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LETTER: The challenges of getting back to school

File photo— Keith Gosse/The Telegram
File photo— Keith Gosse/The Telegram

When I turned 50 my family doctor asked me what I did for a living. I told him I was a teacher.

He said I was in a high-risk environment and I should get a flu shot, which I did every year since.

I still caught a cold at least once a year, usually in spring time, but not the flu. The obvious conclusion I reached was that a school environment is full of germs.

This has not changed over the years.

What has changed is class size, building size, air conditioning and busing.

With air conditioning, windows are normally closed and if windows can be opened it upsets the heat distribution in the building. We have graduated from a one-room school where one can open a window to get fresh air and the number of people in the building is small, all from the local community, none of them needing a bus ride.

In the name of progress, efficiency and minimizing cost it is not unusual to have a school of over 1,000 persons in the building (students, teachers, special needs personnel, office personnel and managers), with about half of the students bused in, and coming from various communities.

The building is essentially sealed and air conditioned, with the air filters unchanged for extended periods. (Remember legionnaire disease?)

Half of the students start their day packed into buses, then packed into classrooms and end their day in another bus ride home. If there are two children in the family and both parents working, that household has opened up to four “bubbles,” at least two of which are large.

If left untreated, germs can spread exponentially until the whole population has been exposed.

What is the treatment? Health officials recommend keeping your distance from someone not in your bubble or small group of bubbles to at least six feet or two meters apart or less if both are wearing masks.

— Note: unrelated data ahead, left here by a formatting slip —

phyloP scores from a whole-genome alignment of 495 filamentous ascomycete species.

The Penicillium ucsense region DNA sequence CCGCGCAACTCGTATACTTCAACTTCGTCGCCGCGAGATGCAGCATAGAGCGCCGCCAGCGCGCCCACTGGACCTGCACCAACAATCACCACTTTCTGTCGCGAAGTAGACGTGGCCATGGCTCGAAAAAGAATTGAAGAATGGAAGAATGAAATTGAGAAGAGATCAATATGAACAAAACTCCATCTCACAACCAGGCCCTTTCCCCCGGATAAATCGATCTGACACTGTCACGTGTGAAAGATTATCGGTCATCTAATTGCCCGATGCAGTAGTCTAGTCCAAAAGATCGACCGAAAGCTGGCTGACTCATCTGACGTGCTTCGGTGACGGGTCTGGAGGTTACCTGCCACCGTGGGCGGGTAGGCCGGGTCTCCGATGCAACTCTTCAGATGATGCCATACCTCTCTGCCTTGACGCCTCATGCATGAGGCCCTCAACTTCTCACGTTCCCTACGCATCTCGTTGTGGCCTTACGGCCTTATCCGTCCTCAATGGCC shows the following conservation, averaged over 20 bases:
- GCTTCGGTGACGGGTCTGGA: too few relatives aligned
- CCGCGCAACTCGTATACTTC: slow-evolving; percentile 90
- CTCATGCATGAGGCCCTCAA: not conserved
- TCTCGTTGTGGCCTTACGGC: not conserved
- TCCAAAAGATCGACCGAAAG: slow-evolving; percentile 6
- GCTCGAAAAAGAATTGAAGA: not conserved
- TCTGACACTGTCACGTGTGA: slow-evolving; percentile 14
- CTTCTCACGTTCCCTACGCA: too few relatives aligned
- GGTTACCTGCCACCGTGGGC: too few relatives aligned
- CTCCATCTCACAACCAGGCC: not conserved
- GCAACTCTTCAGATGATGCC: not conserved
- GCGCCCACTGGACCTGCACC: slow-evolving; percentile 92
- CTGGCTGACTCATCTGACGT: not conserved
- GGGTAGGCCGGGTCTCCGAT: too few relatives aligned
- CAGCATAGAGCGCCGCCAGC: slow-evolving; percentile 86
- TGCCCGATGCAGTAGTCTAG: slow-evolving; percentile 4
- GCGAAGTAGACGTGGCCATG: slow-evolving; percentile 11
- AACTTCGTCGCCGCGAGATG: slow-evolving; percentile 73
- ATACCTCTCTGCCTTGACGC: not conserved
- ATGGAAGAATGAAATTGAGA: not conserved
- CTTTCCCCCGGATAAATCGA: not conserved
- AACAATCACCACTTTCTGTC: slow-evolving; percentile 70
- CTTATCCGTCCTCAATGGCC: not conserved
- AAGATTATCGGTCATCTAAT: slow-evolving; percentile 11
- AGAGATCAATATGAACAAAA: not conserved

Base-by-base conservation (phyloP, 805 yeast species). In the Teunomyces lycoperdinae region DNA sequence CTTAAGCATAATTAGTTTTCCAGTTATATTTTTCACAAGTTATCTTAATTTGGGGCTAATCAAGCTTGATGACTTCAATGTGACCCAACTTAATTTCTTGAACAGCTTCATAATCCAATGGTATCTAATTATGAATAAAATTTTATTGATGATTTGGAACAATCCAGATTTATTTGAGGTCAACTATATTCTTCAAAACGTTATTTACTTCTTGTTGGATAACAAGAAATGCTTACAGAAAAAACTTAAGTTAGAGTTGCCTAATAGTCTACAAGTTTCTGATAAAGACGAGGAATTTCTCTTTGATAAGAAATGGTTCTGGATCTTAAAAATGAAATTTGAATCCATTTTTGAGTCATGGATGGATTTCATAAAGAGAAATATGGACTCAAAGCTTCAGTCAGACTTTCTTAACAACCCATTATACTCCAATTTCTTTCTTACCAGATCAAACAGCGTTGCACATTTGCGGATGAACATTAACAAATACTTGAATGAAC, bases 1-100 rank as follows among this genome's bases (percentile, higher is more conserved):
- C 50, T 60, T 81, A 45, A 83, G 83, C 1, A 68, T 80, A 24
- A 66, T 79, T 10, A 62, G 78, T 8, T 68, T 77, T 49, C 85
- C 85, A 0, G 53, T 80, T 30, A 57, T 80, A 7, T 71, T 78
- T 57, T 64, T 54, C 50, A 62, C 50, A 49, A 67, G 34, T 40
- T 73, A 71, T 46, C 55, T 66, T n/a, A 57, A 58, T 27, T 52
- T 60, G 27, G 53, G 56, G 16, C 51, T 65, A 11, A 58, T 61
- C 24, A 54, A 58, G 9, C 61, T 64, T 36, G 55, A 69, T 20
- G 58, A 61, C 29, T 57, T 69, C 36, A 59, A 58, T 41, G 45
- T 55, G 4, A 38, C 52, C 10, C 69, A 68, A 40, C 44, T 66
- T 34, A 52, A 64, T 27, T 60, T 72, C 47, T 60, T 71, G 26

Masks are compulsory in public buildings including malls, shops, and restaurants, except when eating and in your own bubble. Disinfectant agents are available in these buildings.

After being used, chairs, tables, carts etc. are disinfected.

When it comes to schooling, there are problems.

Online learning for children at home is not an option for most parents.

Firstly, with many homes having two parents working, children cannot be left at home without an adult present. Secondly, most households do not have the specific software and, if they do, specific training is required.

Thirdly, home computer hardware and network lines may have to be upgraded.

All these options involve money and involve financial choices.

For example, a parent is very unlikely to quit his/her job to stay home, and, if they continue working, will have to find a qualified person to supervise the children.

The provincial government’s hands are tied, firstly by financial restraints and secondly by legislation as they are mandated to provide education and training for young people up to adult age.

Schools cannot be closed indefinitely without laying off hundreds of teachers and supporting personnel.

Perhaps the provincial government is hoping many parents will opt to keep their children home until a vaccine is found.

That would free up space in schools and buses with the result that students going to school may have adequate distancing.

Sometimes the best planning can lead to undesired consequences.

Ian McMaster
St. John’s

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